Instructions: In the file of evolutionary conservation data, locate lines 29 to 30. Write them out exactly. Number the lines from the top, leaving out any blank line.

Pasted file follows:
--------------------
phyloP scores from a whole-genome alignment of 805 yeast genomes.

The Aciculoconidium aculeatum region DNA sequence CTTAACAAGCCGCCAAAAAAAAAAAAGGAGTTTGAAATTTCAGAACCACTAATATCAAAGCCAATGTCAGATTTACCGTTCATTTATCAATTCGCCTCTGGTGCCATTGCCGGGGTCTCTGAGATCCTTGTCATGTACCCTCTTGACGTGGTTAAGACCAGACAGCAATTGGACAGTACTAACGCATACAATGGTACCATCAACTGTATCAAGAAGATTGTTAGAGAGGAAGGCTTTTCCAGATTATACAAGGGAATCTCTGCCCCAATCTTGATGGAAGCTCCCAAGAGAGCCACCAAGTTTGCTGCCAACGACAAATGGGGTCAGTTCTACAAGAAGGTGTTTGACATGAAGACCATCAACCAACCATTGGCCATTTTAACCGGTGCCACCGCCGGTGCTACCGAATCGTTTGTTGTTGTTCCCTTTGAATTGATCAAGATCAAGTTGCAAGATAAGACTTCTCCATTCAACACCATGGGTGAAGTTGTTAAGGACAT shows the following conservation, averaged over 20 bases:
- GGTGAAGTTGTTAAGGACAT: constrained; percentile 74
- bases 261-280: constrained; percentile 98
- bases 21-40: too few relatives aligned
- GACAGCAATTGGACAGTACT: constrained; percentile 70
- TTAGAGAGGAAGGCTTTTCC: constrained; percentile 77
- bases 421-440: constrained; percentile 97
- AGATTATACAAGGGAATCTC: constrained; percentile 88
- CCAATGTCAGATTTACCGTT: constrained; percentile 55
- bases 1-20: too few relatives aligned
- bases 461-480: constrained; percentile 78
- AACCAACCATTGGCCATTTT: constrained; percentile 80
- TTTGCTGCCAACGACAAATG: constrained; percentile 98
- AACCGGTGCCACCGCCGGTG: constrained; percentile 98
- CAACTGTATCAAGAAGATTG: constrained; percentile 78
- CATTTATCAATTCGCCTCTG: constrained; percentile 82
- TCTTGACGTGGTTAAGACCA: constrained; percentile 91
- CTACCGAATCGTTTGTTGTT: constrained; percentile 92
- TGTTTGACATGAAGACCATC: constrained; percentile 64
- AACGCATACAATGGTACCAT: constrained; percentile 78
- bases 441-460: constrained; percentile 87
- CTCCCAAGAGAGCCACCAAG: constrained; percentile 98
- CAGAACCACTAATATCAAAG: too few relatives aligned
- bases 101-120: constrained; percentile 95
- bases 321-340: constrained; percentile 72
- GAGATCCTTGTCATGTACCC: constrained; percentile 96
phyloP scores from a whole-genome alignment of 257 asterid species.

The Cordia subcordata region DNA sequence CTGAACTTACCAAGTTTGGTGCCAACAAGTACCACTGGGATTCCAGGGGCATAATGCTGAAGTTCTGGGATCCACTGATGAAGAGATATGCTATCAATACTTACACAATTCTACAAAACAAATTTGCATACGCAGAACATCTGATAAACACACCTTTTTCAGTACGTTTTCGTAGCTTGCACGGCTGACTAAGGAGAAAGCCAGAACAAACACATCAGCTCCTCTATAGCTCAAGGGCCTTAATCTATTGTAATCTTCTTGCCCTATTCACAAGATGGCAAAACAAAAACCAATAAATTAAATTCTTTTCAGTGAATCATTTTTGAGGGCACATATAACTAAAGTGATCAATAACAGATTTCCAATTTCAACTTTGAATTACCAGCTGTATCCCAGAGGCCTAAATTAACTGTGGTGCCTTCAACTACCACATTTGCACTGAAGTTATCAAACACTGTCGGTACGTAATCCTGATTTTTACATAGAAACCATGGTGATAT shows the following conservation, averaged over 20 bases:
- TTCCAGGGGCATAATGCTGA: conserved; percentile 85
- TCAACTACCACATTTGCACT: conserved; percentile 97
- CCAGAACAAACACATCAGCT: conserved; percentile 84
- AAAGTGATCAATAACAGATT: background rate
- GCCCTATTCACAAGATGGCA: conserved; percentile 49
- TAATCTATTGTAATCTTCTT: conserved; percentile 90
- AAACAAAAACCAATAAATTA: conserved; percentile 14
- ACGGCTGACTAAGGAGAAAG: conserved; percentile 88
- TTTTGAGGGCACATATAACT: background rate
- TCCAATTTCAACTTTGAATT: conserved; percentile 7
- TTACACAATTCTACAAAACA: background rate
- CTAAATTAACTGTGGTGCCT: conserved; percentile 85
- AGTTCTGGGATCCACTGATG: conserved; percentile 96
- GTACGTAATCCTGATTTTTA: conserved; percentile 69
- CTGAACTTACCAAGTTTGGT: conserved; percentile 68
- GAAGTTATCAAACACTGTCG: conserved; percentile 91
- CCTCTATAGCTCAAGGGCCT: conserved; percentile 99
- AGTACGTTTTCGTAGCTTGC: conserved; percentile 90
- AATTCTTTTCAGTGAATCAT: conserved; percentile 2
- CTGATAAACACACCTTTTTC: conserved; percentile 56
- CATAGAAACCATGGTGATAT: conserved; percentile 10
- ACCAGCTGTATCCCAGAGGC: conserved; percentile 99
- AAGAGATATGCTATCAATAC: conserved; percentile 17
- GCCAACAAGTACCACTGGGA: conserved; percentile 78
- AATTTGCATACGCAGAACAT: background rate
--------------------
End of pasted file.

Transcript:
The Cordia subcordata region DNA sequence CTGAACTTACCAAGTTTGGTGCCAACAAGTACCACTGGGATTCCAGGGGCATAATGCTGAAGTTCTGGGATCCACTGATGAAGAGATATGCTATCAATACTTACACAATTCTACAAAACAAATTTGCATACGCAGAACATCTGATAAACACACCTTTTTCAGTACGTTTTCGTAGCTTGCACGGCTGACTAAGGAGAAAGCCAGAACAAACACATCAGCTCCTCTATAGCTCAAGGGCCTTAATCTATTGTAATCTTCTTGCCCTATTCACAAGATGGCAAAACAAAAACCAATAAATTAAATTCTTTTCAGTGAATCATTTTTGAGGGCACATATAACTAAAGTGATCAATAACAGATTTCCAATTTCAACTTTGAATTACCAGCTGTATCCCAGAGGCCTAAATTAACTGTGGTGCCTTCAACTACCACATTTGCACTGAAGTTATCAAACACTGTCGGTACGTAATCCTGATTTTTACATAGAAACCATGGTGATAT shows the following conservation, averaged over 20 bases:
- TTCCAGGGGCATAATGCTGA: conserved; percentile 85